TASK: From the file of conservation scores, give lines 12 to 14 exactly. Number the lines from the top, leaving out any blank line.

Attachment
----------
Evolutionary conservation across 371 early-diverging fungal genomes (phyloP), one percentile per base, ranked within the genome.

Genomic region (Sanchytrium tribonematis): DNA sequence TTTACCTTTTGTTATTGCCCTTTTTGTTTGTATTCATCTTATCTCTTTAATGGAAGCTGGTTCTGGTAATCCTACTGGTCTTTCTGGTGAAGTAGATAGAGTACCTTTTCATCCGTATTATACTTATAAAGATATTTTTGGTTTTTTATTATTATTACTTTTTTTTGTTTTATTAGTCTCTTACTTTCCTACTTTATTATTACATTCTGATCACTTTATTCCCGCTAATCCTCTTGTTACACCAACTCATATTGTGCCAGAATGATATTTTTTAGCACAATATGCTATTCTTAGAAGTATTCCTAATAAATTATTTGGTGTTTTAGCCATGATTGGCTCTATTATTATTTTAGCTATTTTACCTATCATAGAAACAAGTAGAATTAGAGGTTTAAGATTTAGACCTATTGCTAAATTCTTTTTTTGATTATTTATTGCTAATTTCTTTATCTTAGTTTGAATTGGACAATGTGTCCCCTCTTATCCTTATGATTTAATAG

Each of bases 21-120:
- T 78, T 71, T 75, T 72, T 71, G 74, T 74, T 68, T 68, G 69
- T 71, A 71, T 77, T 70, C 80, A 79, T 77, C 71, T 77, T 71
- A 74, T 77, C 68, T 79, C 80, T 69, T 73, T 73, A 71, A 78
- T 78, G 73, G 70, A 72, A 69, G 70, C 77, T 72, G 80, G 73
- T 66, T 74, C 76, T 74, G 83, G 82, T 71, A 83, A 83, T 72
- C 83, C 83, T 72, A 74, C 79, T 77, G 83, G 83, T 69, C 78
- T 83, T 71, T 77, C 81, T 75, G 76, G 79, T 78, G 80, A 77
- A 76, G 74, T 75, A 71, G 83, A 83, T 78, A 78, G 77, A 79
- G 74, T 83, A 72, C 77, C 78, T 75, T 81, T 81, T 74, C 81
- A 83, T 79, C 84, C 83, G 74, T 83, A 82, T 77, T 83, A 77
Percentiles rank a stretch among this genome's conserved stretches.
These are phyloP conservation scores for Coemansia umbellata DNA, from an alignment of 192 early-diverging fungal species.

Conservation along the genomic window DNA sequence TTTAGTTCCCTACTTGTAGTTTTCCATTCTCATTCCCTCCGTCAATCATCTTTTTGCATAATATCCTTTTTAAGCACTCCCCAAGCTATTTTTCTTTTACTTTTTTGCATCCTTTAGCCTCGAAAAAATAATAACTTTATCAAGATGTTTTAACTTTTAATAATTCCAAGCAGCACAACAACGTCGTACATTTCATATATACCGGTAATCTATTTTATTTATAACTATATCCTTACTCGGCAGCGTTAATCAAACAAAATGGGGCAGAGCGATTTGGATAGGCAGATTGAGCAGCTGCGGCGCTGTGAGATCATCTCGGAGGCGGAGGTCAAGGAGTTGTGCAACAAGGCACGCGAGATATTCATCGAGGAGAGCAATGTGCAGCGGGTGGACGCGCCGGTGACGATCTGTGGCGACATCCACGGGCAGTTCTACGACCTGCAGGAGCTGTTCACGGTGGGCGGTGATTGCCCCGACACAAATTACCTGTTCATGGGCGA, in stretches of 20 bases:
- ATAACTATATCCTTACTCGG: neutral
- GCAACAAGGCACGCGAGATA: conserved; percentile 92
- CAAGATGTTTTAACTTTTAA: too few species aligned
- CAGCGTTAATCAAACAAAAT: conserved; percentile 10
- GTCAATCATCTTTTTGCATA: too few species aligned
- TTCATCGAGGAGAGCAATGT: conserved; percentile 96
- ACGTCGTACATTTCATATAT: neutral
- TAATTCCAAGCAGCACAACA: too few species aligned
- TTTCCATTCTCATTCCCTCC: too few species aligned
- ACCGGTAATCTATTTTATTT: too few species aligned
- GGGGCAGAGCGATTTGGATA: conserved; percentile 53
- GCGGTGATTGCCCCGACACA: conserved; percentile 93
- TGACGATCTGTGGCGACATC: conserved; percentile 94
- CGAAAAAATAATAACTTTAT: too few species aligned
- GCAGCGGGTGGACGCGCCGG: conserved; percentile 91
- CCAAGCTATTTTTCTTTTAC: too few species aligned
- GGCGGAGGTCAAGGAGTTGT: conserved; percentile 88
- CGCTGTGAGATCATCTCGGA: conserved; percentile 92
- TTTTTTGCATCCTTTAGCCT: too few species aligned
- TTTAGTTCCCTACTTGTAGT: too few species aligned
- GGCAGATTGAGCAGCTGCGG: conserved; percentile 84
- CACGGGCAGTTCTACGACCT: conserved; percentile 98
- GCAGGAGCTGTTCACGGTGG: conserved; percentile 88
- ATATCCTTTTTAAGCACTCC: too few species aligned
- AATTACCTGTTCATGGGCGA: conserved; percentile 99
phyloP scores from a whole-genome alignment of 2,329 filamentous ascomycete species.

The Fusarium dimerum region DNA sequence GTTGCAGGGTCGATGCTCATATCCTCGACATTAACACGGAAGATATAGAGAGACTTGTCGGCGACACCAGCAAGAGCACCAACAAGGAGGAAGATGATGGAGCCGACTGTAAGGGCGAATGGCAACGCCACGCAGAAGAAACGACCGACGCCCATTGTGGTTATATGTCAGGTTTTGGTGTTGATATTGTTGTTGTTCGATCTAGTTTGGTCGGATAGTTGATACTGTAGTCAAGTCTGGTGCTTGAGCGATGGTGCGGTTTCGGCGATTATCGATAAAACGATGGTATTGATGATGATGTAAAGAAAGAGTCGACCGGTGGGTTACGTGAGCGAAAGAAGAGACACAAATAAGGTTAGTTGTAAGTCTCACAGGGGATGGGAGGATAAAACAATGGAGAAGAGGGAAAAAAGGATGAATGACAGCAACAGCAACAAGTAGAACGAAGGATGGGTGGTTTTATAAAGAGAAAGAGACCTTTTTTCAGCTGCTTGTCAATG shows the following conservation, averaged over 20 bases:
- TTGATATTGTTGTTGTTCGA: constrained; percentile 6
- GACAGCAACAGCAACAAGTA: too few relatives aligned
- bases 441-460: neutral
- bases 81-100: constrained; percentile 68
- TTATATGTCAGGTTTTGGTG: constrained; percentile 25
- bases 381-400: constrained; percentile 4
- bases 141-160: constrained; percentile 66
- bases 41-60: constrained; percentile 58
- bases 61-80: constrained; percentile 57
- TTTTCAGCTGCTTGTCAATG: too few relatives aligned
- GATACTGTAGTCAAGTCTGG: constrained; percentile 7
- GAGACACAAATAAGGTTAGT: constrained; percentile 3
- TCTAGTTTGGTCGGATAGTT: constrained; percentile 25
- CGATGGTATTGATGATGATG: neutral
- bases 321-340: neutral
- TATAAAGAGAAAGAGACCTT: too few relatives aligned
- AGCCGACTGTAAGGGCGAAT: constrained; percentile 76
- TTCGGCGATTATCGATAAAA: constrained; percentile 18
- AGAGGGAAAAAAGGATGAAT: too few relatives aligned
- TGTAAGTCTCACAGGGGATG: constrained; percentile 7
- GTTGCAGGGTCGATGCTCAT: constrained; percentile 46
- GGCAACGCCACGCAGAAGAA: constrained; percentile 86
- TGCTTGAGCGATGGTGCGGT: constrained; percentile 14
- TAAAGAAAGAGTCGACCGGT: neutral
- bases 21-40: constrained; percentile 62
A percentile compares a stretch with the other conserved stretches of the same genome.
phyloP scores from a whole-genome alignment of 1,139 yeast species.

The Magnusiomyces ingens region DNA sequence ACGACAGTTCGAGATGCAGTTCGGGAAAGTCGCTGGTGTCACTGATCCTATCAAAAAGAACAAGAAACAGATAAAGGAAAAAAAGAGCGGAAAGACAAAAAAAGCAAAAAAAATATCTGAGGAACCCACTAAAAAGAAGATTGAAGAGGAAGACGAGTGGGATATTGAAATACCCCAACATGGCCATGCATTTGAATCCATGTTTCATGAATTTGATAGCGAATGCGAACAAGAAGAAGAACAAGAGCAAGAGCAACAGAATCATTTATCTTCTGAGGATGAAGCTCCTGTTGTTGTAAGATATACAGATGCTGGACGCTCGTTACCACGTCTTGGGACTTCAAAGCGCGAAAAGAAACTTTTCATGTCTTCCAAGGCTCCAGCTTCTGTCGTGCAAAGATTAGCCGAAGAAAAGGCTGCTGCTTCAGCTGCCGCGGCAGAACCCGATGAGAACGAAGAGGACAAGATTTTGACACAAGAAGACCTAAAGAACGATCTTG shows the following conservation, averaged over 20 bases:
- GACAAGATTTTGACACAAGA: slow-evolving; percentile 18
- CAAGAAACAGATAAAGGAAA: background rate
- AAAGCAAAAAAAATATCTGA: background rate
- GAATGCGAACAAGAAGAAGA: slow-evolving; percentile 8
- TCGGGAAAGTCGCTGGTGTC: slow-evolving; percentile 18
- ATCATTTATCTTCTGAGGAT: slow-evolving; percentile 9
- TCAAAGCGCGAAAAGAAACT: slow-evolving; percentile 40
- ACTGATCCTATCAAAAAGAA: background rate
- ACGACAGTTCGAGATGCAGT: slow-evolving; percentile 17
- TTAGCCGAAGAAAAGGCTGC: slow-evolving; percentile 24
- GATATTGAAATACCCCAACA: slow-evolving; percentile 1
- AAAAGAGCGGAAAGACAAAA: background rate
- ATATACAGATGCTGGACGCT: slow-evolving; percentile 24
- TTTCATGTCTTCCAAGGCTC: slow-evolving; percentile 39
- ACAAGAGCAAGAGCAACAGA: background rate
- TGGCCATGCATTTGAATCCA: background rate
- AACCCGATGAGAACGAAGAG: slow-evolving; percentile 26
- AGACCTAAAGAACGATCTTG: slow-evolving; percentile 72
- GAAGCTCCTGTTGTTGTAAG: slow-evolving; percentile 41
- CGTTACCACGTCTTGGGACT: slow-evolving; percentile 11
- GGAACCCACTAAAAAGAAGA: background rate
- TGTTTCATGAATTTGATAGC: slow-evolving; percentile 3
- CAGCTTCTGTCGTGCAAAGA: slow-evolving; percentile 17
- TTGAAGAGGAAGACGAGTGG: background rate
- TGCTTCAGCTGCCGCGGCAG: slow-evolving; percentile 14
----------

- G 74, T 83, A 72, C 77, C 78, T 75, T 81, T 81, T 74, C 81
- A 83, T 79, C 84, C 83, G 74, T 83, A 82, T 77, T 83, A 77
Percentiles rank a stretch among this genome's conserved stretches.